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Arkadelphia Siftings Herald - Arkadelphia, AR
  • Peter Costa: Spring is the time to assess the green

  • Nearly 45 years ago, environmental activists urged everyone to say goodbye to Mrs. Robinson, leave their plastic worlds and commune with nature. Going green, they said, would not only protect the planet but also save the soul.

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  • Nearly 45 years ago, environmental activists urged everyone to say goodbye to Mrs. Robinson, leave their plastic worlds and commune with nature. Going green, they said, would not only protect the planet but also save the soul.
    I was out in Berkeley, Calif., in the late 1960s when this movement started. I attended rallies and watched demonstrations big and small to become more sensitized to the needs of the planet and the wants of the people.
    Along with the science and politics of the movement, there was a corresponding drive to connect to our own natural surroundings.
    We were urged to make it personal. For many, this merely meant protecting the grass in the common area of the graduate student apartment complex or caring for your vegetables at the Berkeley co-op garden area. For others, it meant suing Exxon Mobil and pushing back factory-sized whaling ships.
    I took the make-it-personal advice and started “talking” to the trees. I never went so far as to hug trees –– although I admit to enjoying the touch of a curved oak bracing the honey-colored hull of a canoe. In those hectic days, I would spend my free afternoons reading under a tree and using a fallen leaf as a bookmark.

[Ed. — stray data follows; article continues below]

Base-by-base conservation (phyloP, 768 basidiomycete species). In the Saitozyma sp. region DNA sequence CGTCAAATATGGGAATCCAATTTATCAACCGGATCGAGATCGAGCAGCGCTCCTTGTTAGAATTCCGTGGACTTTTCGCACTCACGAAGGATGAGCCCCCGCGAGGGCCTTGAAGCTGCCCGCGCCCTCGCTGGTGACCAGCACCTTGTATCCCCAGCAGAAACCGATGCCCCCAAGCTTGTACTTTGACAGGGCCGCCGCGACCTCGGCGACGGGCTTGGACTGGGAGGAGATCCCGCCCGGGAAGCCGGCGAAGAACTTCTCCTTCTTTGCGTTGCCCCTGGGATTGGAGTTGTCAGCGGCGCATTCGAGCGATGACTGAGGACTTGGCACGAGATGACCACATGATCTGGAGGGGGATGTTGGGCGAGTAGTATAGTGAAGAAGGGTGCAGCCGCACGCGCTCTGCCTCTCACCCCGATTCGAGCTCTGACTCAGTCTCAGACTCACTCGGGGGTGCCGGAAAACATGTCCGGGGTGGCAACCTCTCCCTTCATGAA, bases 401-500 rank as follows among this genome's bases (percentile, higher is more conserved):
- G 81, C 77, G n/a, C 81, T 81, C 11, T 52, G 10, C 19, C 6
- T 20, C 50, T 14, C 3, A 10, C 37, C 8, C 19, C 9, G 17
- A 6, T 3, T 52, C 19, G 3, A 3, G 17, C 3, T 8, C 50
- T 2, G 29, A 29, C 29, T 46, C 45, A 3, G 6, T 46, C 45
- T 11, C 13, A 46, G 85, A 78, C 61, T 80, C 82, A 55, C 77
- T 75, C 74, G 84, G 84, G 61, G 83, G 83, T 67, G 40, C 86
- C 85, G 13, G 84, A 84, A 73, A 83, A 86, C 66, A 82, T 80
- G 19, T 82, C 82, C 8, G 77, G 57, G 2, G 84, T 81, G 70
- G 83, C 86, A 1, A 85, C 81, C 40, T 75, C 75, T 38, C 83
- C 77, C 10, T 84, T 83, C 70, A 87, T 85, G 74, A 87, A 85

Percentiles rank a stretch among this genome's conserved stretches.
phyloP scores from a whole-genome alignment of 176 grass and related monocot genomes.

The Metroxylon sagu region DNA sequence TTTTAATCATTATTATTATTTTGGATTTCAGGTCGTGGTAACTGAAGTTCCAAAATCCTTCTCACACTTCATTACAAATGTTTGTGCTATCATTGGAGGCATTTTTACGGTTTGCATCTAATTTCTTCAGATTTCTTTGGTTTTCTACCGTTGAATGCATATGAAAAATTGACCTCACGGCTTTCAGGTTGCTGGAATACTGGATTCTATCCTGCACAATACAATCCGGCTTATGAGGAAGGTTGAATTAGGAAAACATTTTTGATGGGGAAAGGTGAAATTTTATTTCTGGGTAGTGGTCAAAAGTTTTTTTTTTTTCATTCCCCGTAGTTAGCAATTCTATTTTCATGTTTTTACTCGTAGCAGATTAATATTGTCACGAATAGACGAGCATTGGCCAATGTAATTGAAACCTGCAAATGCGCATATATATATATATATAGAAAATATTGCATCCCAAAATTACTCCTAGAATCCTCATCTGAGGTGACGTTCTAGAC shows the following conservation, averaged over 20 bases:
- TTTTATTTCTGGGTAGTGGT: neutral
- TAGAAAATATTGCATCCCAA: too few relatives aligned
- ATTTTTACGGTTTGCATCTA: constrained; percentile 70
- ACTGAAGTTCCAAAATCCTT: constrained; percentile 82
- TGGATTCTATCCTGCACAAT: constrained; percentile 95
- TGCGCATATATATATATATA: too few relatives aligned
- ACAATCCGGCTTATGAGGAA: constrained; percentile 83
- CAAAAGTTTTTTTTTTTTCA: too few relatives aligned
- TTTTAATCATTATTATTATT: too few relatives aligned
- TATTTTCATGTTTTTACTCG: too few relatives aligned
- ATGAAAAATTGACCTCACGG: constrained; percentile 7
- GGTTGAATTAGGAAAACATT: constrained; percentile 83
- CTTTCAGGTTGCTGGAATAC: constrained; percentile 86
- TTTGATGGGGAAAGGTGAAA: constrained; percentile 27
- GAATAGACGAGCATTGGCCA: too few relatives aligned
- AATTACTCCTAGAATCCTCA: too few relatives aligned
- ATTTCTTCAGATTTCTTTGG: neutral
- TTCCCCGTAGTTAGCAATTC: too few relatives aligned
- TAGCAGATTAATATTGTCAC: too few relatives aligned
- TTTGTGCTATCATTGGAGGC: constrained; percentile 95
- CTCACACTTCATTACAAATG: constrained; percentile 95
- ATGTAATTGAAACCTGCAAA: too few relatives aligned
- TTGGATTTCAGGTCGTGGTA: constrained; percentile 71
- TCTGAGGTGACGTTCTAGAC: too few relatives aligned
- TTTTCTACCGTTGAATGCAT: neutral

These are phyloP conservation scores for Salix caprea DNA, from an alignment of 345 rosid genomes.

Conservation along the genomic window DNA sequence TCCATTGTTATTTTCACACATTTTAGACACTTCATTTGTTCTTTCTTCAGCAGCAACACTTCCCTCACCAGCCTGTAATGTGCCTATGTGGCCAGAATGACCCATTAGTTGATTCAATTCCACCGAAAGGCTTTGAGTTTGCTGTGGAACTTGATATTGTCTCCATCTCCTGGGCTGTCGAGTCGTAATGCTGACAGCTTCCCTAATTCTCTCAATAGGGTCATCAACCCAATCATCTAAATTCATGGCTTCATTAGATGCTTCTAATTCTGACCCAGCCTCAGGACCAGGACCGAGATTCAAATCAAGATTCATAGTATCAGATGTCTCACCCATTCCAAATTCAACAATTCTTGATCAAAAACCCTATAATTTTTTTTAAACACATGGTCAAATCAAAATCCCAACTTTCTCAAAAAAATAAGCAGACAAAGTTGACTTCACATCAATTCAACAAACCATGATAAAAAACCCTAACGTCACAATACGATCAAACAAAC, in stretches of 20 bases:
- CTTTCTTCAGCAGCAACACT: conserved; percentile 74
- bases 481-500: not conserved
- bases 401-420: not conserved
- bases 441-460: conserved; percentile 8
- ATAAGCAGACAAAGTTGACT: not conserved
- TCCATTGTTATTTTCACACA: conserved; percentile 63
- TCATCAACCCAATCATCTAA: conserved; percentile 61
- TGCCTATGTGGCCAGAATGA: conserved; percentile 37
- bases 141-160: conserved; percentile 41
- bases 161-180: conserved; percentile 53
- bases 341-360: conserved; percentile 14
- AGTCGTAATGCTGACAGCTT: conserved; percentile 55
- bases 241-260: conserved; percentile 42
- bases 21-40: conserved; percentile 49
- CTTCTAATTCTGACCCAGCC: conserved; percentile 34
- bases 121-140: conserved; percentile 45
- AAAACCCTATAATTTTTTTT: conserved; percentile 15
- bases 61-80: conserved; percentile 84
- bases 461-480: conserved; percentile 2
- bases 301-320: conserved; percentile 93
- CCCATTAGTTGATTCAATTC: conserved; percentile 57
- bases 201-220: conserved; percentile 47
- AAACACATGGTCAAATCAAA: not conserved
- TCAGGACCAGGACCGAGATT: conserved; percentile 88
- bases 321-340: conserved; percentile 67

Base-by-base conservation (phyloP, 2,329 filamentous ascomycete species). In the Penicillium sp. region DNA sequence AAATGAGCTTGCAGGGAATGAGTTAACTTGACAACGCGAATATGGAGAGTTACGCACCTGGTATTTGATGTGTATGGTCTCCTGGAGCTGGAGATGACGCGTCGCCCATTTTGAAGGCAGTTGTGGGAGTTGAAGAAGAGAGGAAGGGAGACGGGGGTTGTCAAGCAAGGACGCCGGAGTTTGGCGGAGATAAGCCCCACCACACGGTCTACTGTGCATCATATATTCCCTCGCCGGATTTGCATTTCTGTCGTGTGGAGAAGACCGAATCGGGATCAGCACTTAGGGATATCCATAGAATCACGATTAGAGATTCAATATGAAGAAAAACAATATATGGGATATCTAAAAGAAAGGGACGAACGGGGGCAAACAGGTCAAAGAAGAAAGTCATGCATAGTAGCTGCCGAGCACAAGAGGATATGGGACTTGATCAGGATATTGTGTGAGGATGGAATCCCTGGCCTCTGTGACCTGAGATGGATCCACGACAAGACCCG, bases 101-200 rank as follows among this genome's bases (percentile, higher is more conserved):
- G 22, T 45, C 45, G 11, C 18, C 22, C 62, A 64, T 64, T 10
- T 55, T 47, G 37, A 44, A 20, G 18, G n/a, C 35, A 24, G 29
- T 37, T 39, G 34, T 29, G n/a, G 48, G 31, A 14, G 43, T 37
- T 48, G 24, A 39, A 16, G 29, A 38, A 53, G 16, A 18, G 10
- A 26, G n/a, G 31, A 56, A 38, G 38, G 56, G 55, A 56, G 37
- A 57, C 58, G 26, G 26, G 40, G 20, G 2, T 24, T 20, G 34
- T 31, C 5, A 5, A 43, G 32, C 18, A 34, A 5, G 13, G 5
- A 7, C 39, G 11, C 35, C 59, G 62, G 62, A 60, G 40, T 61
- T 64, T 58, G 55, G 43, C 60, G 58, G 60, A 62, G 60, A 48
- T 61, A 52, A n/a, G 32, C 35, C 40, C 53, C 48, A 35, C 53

I had a friend at Berkeley, who was also a journalist, but unlike me, he was much more of an activist. We used to ride in his Volkswagen camper bus from tear-gassed Telegraph Avenue to the leafy quiet of the Berkeley Hills. His uncle was a famous writer, and my friend had use of his uncle’s Hills house while he was traveling.
    The house featured various kinds of wood with wavy grain and a study that had a panoramic view of San Francisco Bay. We spent hours drinking coffee, looking down at San Francisco Bay and talking about Vietnam, civil rights and the environment –– among other things.
    My friend worried about the polarization between the left and the right. In those fractious days at the ramparts, one was either “part of the solution or part of the problem.”  “Your country, right or wrong, love it or leave it,” was another popular phrase.
    I was, or thought I should be, in the middle. My friend, however, was more to the left. He would yell at drivers of cars that belched smoke.
    “Get that polluter off the road. You’re ruining the environment,” he would bravely say to a car filled with huge guys who would dwarf defensive linemen. Coward that I was, I would try to sink a little deeper into the passenger’s seat.
    I am reminded of these happenings 45 years ago because this week marks the arrival of spring 2012, when people’s attention turns to the outdoors. I recall the early days of the environmental movement, and I wonder how my life and connection to the environment measure up as a suburbanite decades removed from the early protests.
    Page 2 of 2 - Despite all the years, I am still trying to figure out what is rhetoric and what is real. I try to recycle and vote for environmental protection plans, but I admit to being, like many people today, only marginally involved.
    I do know that I still sit with my back against a tree and use a fallen leaf as a bookmark. The only difference I can detect is the size of the type in the book. It is decidedly harder for me to read.
    Peter Costa is a columnist for GateHouse Media. His latest collection of humor columns, “Outrageous CostaLiving,” is available at amazon.com

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